Our genes do not change and they dictate our destiny - how we look and the state of our health. That's what we were taught in high school biology and that's what I was taught in medical school a decade ago. But a decade is a long time in the research community. Today, scientific advancements in genetics show us that this is no longer the case.
Our genes are actually not always our destiny.
Epigenetic medicine is a new and rapidly advancing field that has revolutionised our approach to health and wellness. If you've ever met identical twins that were not 100% identical, even though their genetic makeup is, then you would have witnessed the effects of epigenetics. This medicine is the study of how our gene expression can be altered by environmental factors. It's a study of how certain genes can be ‘switched on’ and ‘switched off’ by our lifestyle choices. But, before we can talk about optimising epigenetics, it's important to first understand a bit about genetics.
We inherit about 3 billion units of DNA from our parents.
These are arranged in a specific sequence to form genes, which are then read by our cells like an instruction manual in order to make all the different proteins required around the body. Each of the trillions of cells in our body actually contains the same DNA code. But a muscle cell is certainly vastly different from a heart cell or a brain cell, not only in appearance, but in function as well. Although the actual DNA sequence is the same, the way the genes are expressed affects how that particular cell functions. Epigenetics is the reason for this.
We can think of our DNA sequence as a recipe in a cookbook.
The written instructions of the recipe don't change. However, the cook may choose to add certain spices or reduce the amounts of an ingredient in the recipe. This can completely alter the final dish. It's also possible that the cookbook pages have been stuck together by accident or part of the page was torn off. So, although the written instruction is the same, the cook can’t read those parts of the recipe. This changes the resulting taste of the final dish once again.
'Epi' means 'above or 'outside'.' Epigenetics literally refers to the layer of information above or outside the genes.
This layer contains various chemical compounds that are attached to various places along the DNA sequence. These may be inherited and may be responsible for certain traits being passed down from one generation to the next. But during our own lifetime, we also control epigenetics to a certain degree. Environmental factors can cause modifications to these chemical compounds and subsequently alter whether the instructions coded in that gene are interpreted properly.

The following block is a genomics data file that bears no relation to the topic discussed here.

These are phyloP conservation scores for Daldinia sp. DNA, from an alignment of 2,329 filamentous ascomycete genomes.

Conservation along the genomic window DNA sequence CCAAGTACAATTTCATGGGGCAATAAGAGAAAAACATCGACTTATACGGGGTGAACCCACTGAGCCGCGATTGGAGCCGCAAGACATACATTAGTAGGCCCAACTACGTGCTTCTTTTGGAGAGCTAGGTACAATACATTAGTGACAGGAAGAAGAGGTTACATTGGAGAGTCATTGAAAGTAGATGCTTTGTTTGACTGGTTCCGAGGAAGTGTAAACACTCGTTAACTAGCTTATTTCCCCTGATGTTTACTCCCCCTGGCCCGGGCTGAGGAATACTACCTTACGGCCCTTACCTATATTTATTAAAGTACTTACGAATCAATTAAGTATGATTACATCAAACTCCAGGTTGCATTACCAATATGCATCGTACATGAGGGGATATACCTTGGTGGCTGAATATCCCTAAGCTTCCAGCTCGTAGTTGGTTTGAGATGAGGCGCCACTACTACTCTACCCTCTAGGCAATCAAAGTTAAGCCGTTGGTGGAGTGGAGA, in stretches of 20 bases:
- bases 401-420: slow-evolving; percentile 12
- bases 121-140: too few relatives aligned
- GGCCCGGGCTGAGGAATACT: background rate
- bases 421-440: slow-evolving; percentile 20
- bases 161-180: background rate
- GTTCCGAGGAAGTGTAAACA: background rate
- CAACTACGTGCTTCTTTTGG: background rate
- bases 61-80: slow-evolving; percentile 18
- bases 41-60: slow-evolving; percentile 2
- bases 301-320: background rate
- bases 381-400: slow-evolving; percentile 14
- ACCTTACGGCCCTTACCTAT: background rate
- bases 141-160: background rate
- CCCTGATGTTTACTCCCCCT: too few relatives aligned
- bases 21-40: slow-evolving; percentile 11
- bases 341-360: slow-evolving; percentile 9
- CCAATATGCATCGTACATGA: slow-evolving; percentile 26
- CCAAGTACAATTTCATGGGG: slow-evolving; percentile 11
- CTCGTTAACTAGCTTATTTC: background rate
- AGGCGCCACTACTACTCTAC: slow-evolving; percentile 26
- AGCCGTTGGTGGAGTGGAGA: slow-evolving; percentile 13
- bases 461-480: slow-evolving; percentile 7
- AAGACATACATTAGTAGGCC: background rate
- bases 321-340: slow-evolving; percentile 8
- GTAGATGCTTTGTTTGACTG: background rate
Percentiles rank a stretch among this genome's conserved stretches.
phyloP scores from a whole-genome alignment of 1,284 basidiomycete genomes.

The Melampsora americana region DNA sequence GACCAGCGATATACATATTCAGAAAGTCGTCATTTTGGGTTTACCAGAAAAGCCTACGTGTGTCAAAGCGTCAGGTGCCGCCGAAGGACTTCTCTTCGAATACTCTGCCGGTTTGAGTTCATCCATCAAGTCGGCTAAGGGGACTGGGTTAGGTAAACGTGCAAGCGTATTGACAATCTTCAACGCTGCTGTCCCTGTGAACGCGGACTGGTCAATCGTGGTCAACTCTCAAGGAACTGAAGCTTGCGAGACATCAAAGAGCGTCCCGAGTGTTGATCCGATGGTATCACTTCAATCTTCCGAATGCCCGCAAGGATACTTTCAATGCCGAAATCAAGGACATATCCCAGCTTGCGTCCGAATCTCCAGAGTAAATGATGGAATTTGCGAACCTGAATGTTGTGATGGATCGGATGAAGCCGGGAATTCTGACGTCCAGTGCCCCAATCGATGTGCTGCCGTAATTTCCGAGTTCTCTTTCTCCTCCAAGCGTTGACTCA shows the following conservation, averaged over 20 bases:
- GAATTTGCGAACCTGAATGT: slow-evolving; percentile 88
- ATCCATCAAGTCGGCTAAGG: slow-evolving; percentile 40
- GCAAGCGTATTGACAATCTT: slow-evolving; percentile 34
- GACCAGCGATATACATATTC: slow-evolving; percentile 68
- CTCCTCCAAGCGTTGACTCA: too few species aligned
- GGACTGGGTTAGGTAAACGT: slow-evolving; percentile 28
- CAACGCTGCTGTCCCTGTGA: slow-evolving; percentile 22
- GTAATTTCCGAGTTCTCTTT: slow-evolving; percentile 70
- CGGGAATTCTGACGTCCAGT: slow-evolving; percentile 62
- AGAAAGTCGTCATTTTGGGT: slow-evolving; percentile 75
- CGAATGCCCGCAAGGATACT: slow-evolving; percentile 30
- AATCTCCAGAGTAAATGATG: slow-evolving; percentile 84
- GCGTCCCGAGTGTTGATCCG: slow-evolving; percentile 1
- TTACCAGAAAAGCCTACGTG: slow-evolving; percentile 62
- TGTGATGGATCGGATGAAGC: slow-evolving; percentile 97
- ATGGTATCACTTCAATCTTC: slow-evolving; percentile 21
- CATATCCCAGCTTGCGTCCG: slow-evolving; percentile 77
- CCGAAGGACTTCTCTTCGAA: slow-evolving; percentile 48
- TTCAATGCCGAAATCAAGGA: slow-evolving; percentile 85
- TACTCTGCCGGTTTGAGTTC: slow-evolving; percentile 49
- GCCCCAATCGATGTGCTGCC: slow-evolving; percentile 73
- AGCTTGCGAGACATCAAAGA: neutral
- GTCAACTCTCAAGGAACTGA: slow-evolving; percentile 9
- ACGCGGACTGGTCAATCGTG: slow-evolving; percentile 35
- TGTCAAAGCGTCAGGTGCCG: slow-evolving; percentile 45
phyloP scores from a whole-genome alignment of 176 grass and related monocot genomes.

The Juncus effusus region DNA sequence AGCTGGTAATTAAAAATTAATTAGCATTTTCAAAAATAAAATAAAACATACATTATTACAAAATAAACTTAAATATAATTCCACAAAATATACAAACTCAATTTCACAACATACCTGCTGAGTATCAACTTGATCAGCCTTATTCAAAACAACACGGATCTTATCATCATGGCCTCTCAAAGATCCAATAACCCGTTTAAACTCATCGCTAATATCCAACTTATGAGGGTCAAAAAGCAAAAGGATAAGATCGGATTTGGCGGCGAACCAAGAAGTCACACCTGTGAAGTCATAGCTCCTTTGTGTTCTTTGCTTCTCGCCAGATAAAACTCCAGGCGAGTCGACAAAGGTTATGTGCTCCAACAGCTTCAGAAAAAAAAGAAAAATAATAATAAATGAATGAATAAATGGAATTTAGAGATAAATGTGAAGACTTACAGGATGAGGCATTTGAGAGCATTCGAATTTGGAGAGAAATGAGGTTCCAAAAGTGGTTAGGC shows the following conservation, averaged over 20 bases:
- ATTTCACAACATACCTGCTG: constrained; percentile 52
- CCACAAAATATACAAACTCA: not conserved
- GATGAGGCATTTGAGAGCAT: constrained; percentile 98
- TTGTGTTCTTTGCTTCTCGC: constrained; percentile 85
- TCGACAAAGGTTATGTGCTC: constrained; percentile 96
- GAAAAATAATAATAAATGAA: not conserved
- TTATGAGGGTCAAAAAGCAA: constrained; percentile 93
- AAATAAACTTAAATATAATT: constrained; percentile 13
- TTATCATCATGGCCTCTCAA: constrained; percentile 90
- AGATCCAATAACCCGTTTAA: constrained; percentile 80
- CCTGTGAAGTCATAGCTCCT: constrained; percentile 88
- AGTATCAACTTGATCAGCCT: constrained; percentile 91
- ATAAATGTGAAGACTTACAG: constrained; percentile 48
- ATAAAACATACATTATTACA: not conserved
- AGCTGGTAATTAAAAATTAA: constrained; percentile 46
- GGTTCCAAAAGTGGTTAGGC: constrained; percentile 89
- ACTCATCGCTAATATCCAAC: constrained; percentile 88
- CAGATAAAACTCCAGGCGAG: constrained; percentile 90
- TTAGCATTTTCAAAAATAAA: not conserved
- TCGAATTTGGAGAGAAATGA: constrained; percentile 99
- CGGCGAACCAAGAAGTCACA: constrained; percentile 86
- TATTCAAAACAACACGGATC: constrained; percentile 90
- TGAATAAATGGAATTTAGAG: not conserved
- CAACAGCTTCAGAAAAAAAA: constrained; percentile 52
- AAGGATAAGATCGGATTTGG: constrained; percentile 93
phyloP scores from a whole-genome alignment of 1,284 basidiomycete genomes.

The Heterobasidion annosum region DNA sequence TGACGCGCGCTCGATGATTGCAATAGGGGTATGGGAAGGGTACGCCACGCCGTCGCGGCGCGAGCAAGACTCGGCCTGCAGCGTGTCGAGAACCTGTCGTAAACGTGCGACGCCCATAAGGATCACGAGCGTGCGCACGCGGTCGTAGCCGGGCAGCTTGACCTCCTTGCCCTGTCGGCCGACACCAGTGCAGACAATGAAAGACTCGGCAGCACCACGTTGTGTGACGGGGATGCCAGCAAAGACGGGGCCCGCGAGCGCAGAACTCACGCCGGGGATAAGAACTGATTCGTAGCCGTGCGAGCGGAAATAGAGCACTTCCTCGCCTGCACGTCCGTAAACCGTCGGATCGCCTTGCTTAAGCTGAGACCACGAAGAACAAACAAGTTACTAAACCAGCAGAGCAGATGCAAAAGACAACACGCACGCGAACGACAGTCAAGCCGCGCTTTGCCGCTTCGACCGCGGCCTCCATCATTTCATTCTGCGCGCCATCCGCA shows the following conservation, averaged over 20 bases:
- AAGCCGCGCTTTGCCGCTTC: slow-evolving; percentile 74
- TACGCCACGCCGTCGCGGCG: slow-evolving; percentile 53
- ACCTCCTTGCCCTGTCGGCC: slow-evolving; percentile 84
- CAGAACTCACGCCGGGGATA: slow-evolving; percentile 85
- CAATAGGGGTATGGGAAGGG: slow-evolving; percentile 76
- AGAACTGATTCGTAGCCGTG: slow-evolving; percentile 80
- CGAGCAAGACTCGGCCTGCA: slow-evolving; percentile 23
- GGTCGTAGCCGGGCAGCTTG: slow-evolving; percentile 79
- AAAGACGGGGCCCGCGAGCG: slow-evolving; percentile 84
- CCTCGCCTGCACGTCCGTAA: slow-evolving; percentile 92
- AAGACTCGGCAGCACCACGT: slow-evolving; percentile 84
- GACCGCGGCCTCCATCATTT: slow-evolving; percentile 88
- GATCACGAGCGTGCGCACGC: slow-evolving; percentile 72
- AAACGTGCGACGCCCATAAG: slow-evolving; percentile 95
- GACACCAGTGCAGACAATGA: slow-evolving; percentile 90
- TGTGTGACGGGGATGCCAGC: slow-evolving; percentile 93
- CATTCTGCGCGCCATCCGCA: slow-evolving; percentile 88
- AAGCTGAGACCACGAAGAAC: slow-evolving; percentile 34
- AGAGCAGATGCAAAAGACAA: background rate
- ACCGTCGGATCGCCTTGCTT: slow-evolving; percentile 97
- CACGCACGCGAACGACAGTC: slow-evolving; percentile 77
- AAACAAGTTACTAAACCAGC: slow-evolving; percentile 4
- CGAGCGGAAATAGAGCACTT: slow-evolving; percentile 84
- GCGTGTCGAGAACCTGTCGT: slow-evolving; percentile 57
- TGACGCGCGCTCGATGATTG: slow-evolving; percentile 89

In some cases, whole genes can be turned off and not read at all. In other cases, the gene may be turned on or read differently, such that the resulting protein that is formed doesn't function the way it should. The different combinations of which genes are turned on and off make us all unique. But they can also dictate the state of our health. For example, it's thought that the 'switching off' of specific genes, which would normally protect us from the unregulated growth of abnormal cells, contribute to the development of cancer.
Nutrition, sleep quality, stress level, physical activity and environmental pollutions are some examples of factors that can affect how our genes are expressed.
The specific field that deals with the interaction between food and our genes is known as Nutrigenetics, which is my particular field of interest.
You may have noticed that some lucky people can eat whatever they want, while others have to constantly battle a bulging belly even when they eat very little. Variations in DNA make some people more prone to weight gain on a high fat diet compared to others on the same high fat diet. You may have also noticed that some people can rapidly process carbohydrates, allowing them to tuck into plates of pasta without putting on weight, while others bloat at the mere sight of a crisp.
Studies have shown that a genetically matched diet led to better results compared to standard weight loss programs.
It's not just about weight loss, though. Nutrigenetics can also test a person’s ability to deal with lactose from milk, process caffeine and alcohol and absorb important micronutrients required for the optimal functioning of our body. It can identify those predisposed to type 2 diabetes, celiac disease and high cholesterol, allowing you to modify your diet and prevent the condition developing in the first place.
All around the world, healthcare systems are rapidly evolving to adopt models of disease prevention instead of just disease treatment and symptom control. Nutrigenetics and bespoke nutrition plans are a big part of this movement. Personalised medicine through genomic sequencing is becoming increasingly accessible. It is likely only a matter of time that it will become as commonplace as taking a full blood count when visiting the hospital.
This guest post is written by Ireland-based Dr. Denise Karlyn Hee, a medical doctor practicing nutrigenomic medicine and certified integrative nutrition health coach. If you’d like to find out more about this topic or consult with Dr. Denise, feel free to message her via her RingMD profile (profile here).
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